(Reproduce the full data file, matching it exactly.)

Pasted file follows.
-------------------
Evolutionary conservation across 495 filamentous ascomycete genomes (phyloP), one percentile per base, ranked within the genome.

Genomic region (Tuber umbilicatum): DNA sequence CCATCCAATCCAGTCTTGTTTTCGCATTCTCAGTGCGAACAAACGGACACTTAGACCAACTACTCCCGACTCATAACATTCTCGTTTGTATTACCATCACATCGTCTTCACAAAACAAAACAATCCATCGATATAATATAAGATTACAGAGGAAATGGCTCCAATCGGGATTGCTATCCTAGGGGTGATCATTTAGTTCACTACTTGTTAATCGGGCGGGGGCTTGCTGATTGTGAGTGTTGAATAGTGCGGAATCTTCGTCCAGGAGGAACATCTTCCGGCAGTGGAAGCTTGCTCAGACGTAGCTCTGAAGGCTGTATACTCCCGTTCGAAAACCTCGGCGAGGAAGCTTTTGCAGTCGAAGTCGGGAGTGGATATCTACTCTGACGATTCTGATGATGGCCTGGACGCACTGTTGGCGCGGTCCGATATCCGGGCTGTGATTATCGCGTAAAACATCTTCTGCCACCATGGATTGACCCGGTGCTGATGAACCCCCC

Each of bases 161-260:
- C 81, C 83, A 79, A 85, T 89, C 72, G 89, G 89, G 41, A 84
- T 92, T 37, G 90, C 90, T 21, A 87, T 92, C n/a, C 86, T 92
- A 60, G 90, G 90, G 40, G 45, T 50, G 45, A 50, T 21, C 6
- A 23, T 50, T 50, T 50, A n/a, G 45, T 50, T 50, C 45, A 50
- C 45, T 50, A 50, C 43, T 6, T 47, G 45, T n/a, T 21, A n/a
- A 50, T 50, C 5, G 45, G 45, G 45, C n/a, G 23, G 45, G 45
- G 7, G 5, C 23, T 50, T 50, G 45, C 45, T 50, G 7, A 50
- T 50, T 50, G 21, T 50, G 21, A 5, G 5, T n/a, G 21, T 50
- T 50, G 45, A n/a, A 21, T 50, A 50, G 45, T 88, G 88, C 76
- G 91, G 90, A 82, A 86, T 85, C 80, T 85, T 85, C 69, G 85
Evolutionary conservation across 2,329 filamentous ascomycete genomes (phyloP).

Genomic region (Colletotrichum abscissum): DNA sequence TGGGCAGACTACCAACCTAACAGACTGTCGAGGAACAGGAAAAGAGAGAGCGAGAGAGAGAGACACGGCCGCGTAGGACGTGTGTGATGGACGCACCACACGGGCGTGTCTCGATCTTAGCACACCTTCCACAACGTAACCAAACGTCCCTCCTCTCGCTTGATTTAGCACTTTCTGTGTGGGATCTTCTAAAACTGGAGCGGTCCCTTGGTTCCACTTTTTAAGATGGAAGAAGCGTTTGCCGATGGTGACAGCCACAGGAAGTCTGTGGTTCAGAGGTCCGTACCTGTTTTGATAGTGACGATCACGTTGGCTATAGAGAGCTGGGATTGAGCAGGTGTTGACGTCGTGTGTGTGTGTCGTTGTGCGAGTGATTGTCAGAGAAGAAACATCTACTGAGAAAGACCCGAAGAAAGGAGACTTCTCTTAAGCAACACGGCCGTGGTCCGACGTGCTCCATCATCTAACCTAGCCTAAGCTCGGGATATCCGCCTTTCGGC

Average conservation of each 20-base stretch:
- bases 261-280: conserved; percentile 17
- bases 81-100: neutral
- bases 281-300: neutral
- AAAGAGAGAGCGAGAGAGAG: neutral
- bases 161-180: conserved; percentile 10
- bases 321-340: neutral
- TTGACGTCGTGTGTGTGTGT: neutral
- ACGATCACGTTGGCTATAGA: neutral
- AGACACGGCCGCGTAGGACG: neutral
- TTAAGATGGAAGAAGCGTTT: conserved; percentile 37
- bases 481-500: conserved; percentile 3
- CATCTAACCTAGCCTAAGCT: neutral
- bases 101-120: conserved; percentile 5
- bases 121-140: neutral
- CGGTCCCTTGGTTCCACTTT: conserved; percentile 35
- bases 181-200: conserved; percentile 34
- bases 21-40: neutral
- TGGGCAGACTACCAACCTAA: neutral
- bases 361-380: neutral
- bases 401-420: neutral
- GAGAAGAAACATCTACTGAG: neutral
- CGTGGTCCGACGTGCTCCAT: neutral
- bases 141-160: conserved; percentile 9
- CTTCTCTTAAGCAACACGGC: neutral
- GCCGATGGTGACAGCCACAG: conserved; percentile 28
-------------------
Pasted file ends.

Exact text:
Evolutionary conservation across 495 filamentous ascomycete genomes (phyloP), one percentile per base, ranked within the genome.

Genomic region (Tuber umbilicatum): DNA sequence CCATCCAATCCAGTCTTGTTTTCGCATTCTCAGTGCGAACAAACGGACACTTAGACCAACTACTCCCGACTCATAACATTCTCGTTTGTATTACCATCACATCGTCTTCACAAAACAAAACAATCCATCGATATAATATAAGATTACAGAGGAAATGGCTCCAATCGGGATTGCTATCCTAGGGGTGATCATTTAGTTCACTACTTGTTAATCGGGCGGGGGCTTGCTGATTGTGAGTGTTGAATAGTGCGGAATCTTCGTCCAGGAGGAACATCTTCCGGCAGTGGAAGCTTGCTCAGACGTAGCTCTGAAGGCTGTATACTCCCGTTCGAAAACCTCGGCGAGGAAGCTTTTGCAGTCGAAGTCGGGAGTGGATATCTACTCTGACGATTCTGATGATGGCCTGGACGCACTGTTGGCGCGGTCCGATATCCGGGCTGTGATTATCGCGTAAAACATCTTCTGCCACCATGGATTGACCCGGTGCTGATGAACCCCCC

Each of bases 161-260:
- C 81, C 83, A 79, A 85, T 89, C 72, G 89, G 89, G 41, A 84
- T 92, T 37, G 90, C 90, T 21, A 87, T 92, C n/a, C 86, T 92
- A 60, G 90, G 90, G 40, G 45, T 50, G 45, A 50, T 21, C 6
- A 23, T 50, T 50, T 50, A n/a, G 45, T 50, T 50, C 45, A 50
- C 45, T 50, A 50, C 43, T 6, T 47, G 45, T n/a, T 21, A n/a
- A 50, T 50, C 5, G 45, G 45, G 45, C n/a, G 23, G 45, G 45
- G 7, G 5, C 23, T 50, T 50, G 45, C 45, T 50, G 7, A 50
- T 50, T 50, G 21, T 50, G 21, A 5, G 5, T n/a, G 21, T 50
- T 50, G 45, A n/a, A 21, T 50, A 50, G 45, T 88, G 88, C 76
- G 91, G 90, A 82, A 86, T 85, C 80, T 85, T 85, C 69, G 85
Evolutionary conservation across 2,329 filamentous ascomycete genomes (phyloP).

Genomic region (Colletotrichum abscissum): DNA sequence TGGGCAGACTACCAACCTAACAGACTGTCGAGGAACAGGAAAAGAGAGAGCGAGAGAGAGAGACACGGCCGCGTAGGACGTGTGTGATGGACGCACCACACGGGCGTGTCTCGATCTTAGCACACCTTCCACAACGTAACCAAACGTCCCTCCTCTCGCTTGATTTAGCACTTTCTGTGTGGGATCTTCTAAAACTGGAGCGGTCCCTTGGTTCCACTTTTTAAGATGGAAGAAGCGTTTGCCGATGGTGACAGCCACAGGAAGTCTGTGGTTCAGAGGTCCGTACCTGTTTTGATAGTGACGATCACGTTGGCTATAGAGAGCTGGGATTGAGCAGGTGTTGACGTCGTGTGTGTGTGTCGTTGTGCGAGTGATTGTCAGAGAAGAAACATCTACTGAGAAAGACCCGAAGAAAGGAGACTTCTCTTAAGCAACACGGCCGTGGTCCGACGTGCTCCATCATCTAACCTAGCCTAAGCTCGGGATATCCGCCTTTCGGC

Average conservation of each 20-base stretch:
- bases 261-280: conserved; percentile 17
- bases 81-100: neutral
- bases 281-300: neutral
- AAAGAGAGAGCGAGAGAGAG: neutral
- bases 161-180: conserved; percentile 10
- bases 321-340: neutral
- TTGACGTCGTGTGTGTGTGT: neutral
- ACGATCACGTTGGCTATAGA: neutral
- AGACACGGCCGCGTAGGACG: neutral
- TTAAGATGGAAGAAGCGTTT: conserved; percentile 37
- bases 481-500: conserved; percentile 3
- CATCTAACCTAGCCTAAGCT: neutral
- bases 101-120: conserved; percentile 5
- bases 121-140: neutral
- CGGTCCCTTGGTTCCACTTT: conserved; percentile 35
- bases 181-200: conserved; percentile 34
- bases 21-40: neutral
- TGGGCAGACTACCAACCTAA: neutral
- bases 361-380: neutral
- bases 401-420: neutral
- GAGAAGAAACATCTACTGAG: neutral
- CGTGGTCCGACGTGCTCCAT: neutral
- bases 141-160: conserved; percentile 9
- CTTCTCTTAAGCAACACGGC: neutral
- GCCGATGGTGACAGCCACAG: conserved; percentile 28